How This Ends

Luis Rubio

The problem with bets is that they are binary: all or nothing. When a government plays the betting game, as when one plays with fire, it can end up badly. For three years, the Mexican president has placed odds on a series of factors that to date and despite the pandemic, have come out essentially well. What no one knows is whether those same factors will continue to be favorable. Bets can come out well, but they do not cease being bets. And they can also come out badly…

The government of President López Obrador has made three fundamental bets: first, the infrastructure projects (the refinery, the train and the airport), as sources of economic growth, to which one must add the attempted revitalization of Petróleos Mexicanos (Pemex). These initiatives have advanced against sea and deluge, the pandemic and recession, thanks to the conviction of the president that this is the way to the future to ensure the consolidation of his eagerly awaited transformation.

The second bet is on improving the standard of living of the population that has been his electoral base (not always the poorest or most needy), which he trusts will guarantee the politico-electoral continuity of his (historic) project of government. That population reiterated its support at the recent midterms, but proved insufficient for achieving the ultimate objective of underwriting the project’s continuity or its legitimacy.

The third bet is on the country’s economic and financial stability, measured principally by the steadiness of the exchange rate. What many consider this an obsession, particularly those who argue insistently (many of them with legitimate and persuasive approaches) for greater expenditure in the context of the pandemic, is the product of a cold political calculation summed up in the celebrated phrase “the president who devaluates is devaluated.” For the president it is obvious that this variable is transcendental for the entire Mexican society and that it, therefore, comprises a fundamental factor in his assessment.

Beyond the boos and ovations, the presidential project has been successful on its terms. While the issues that drove his candidacy have not been corrected (such as insecurity, corruption, growth or poverty), the mere fact that the country has been able to navigate the turbulent waters of the pandemic with the acute impoverishment that it implied, earned the president an infinitely less pernicious electoral result for his party than could have been.

The problem of the second half of the six-year presidential term is that it is the time of harvesting what was sown during the previous years and this government will not have many fruits to gather. The infrastructure projects are not particularly solid nor do they have multiplier-effect benefits for the economy as a whole, and it is even possible that they will end up as white elephants; for its part, instead of being a source of demand and growth as it was during in the seventies, Pemex is an interminable drain of fiscal resources and, in any case, it no longer entertains (nor will it ever entertain) the relative weight it had a half century ago and even less so in today’s, ever more digital economy. The complexity characterizing the Mexican economy of the XXI century is such that no government can pretend to control all its variables or conduct all of its processes. Worse still, the concentration of power that lies at the heart of the governmental strategy constitutes a damper on investment and growth. To top the overall picture, the government has done nothing to combat evils such as corruption or insecurity, factors that, had they diminished, would have held, in themselves, enormous political and social appeal for the country’s long-term development.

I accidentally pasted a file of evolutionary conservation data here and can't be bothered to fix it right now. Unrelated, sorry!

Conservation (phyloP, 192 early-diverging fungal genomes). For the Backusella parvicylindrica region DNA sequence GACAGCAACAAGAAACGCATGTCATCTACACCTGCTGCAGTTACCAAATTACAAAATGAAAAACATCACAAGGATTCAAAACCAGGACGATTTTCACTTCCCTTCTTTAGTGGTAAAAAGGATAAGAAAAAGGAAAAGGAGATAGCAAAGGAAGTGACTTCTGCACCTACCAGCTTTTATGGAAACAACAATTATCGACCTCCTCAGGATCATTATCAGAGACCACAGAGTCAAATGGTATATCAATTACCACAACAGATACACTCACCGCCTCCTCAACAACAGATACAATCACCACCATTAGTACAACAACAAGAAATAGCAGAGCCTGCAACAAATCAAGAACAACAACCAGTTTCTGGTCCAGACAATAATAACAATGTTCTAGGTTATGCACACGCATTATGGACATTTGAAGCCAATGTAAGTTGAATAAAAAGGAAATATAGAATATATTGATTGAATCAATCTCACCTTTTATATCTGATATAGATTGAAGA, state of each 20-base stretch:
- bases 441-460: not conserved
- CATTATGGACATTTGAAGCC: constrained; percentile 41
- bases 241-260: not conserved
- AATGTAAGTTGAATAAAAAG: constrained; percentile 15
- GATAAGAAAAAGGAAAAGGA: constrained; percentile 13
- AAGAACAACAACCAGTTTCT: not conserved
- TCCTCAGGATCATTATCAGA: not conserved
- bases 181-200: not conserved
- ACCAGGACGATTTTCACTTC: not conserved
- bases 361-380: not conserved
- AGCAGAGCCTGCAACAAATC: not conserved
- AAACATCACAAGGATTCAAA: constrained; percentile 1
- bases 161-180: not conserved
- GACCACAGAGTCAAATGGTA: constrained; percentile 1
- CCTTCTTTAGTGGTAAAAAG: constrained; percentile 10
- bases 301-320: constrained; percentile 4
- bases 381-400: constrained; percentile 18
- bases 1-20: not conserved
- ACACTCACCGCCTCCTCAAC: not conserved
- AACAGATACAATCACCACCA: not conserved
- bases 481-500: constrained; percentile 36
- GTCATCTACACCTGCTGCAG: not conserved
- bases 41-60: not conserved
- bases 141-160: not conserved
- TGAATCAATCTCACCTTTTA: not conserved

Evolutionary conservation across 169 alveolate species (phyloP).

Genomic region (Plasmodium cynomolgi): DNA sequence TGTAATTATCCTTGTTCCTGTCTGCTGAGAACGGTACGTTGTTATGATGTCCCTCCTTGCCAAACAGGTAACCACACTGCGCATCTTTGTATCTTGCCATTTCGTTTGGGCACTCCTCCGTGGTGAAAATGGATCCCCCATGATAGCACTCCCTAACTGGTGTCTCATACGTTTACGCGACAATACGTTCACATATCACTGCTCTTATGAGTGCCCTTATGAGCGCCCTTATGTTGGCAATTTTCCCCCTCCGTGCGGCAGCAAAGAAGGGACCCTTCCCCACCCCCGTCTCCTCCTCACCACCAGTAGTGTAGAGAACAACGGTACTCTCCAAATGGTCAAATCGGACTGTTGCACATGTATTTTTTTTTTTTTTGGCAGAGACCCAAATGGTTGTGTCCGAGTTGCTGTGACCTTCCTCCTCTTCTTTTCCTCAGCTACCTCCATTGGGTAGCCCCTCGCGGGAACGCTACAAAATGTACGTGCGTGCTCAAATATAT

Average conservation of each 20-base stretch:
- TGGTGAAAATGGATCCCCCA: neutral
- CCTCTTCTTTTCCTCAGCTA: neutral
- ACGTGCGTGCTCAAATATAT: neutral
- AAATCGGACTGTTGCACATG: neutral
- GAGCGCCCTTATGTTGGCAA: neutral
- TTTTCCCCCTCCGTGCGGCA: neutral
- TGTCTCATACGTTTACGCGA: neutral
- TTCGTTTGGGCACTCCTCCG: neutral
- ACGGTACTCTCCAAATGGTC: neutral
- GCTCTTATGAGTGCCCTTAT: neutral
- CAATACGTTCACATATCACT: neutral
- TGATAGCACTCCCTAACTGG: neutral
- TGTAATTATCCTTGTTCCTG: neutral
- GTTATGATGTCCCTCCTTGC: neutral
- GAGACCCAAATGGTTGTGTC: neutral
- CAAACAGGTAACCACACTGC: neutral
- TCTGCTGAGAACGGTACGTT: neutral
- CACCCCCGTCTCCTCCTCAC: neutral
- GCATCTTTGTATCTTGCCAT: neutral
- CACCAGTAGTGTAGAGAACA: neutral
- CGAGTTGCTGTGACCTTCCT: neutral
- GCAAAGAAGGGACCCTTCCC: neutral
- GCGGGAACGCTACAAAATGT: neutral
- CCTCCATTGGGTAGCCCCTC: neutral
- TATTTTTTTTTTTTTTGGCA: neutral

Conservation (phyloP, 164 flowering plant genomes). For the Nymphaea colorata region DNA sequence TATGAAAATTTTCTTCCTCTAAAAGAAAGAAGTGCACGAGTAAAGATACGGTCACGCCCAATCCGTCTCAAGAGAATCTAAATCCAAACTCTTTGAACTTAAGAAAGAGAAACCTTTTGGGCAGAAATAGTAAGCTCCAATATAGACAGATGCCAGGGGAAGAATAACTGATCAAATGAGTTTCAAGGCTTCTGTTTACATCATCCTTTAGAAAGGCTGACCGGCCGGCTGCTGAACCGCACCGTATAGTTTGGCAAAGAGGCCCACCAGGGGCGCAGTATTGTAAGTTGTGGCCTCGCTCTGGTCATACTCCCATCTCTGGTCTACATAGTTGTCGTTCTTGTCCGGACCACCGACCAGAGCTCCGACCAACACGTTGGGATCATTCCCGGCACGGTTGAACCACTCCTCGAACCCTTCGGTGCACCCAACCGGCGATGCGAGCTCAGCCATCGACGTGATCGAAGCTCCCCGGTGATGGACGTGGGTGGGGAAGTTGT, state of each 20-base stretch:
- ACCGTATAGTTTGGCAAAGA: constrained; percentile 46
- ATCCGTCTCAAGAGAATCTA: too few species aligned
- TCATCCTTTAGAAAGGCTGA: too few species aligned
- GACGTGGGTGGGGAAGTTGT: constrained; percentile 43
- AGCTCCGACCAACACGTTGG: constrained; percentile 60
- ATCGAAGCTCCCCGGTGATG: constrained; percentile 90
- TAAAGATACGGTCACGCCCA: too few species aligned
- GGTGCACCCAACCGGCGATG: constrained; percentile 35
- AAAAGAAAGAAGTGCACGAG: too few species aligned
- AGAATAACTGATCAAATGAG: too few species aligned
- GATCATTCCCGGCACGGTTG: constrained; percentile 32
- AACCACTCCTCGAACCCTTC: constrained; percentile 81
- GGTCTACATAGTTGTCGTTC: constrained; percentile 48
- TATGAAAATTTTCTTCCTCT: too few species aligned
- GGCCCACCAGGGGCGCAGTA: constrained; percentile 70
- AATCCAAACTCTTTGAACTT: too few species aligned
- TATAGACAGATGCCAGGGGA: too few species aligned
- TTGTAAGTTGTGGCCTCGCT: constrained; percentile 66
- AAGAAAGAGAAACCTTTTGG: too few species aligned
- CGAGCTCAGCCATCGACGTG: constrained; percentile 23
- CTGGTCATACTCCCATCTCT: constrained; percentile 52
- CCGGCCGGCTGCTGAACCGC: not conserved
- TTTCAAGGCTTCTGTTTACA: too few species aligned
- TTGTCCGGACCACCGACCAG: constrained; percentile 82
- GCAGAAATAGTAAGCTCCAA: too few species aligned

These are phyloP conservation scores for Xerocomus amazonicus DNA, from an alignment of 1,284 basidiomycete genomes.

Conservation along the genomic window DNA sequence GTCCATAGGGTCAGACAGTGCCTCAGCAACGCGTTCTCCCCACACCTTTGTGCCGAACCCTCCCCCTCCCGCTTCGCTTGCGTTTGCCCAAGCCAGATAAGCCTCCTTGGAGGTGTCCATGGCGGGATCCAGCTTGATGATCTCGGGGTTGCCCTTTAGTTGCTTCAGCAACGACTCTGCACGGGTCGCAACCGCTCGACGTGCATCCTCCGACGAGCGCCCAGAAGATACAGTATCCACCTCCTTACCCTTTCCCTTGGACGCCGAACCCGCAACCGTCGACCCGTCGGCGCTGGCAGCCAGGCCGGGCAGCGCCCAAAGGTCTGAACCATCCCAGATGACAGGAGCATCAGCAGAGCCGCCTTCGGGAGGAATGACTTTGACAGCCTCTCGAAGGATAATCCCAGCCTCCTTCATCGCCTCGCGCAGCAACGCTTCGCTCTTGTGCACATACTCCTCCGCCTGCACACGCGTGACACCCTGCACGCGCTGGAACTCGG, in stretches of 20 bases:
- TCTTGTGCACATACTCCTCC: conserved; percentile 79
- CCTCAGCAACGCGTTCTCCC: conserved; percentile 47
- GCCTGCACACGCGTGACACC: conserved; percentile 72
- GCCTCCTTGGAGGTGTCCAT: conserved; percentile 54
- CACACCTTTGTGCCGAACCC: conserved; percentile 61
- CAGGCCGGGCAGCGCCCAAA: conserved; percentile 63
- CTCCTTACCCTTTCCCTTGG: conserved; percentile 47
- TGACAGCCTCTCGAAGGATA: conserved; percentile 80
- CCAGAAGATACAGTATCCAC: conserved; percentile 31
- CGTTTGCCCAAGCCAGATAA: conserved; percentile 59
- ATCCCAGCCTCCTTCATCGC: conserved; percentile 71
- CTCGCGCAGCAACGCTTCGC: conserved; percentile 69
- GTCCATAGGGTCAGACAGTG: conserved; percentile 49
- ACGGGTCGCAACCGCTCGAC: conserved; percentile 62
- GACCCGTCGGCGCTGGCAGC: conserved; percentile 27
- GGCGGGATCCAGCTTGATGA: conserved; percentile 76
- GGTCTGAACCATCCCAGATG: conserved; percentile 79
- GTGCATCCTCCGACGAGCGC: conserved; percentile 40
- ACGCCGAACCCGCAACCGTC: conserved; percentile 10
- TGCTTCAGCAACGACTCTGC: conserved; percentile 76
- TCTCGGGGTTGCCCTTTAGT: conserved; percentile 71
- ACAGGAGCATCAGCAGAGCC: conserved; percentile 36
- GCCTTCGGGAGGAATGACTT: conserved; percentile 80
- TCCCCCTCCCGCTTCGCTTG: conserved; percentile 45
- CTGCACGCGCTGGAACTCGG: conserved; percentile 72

In addition to the latter, much of what facilitated the stability of the past three years has less to do with the internal management than with the international financial markets, which have been especially favorable. I have no doubt that much of the support that the president continues to enjoy depends on that economic stability, but this is combined with the deep-seated nature of the electorate. Mexicans understand how limited their options are; thus, they respond to the largesse dispensed by politicians with electoral motives (particularly transfers to the president’s base), corroborating the wisdom of Mexican voters, but not necessarily their convictions: it winds up being an exchange, pure and simple.

In a word, electoral support is more volatile than politicians suppose, and the president has acted under the assumption that he can eliminate much of the traditional expenditure (such as in health or childcare centers) to dedicate these monies to his clienteles while simultaneously expecting the international context to favor him. The question is: What happens if these premises turn out to be in error?

Today it is not inconceivable for the Federal Reserve, to begin to raise interest rates at some point, which would immediately have repercussions on the Mexican peso–U.S. dollar exchange rate. In the same fashion, remittances from Mexicans living in the U.S. may begin to diminish to the degree that the huge transfers that the U.S. government has made due to the pandemic begin to wind down. On the other hand, given the unfavorable environment for investment, there are no reasons to anticipate that the Mexican economy improve its performance. Furthermore, the issue security, which has not been a priority of the president’s, could further deteriorate.

At the end of the day, everything will continue to depend on bets, as always.
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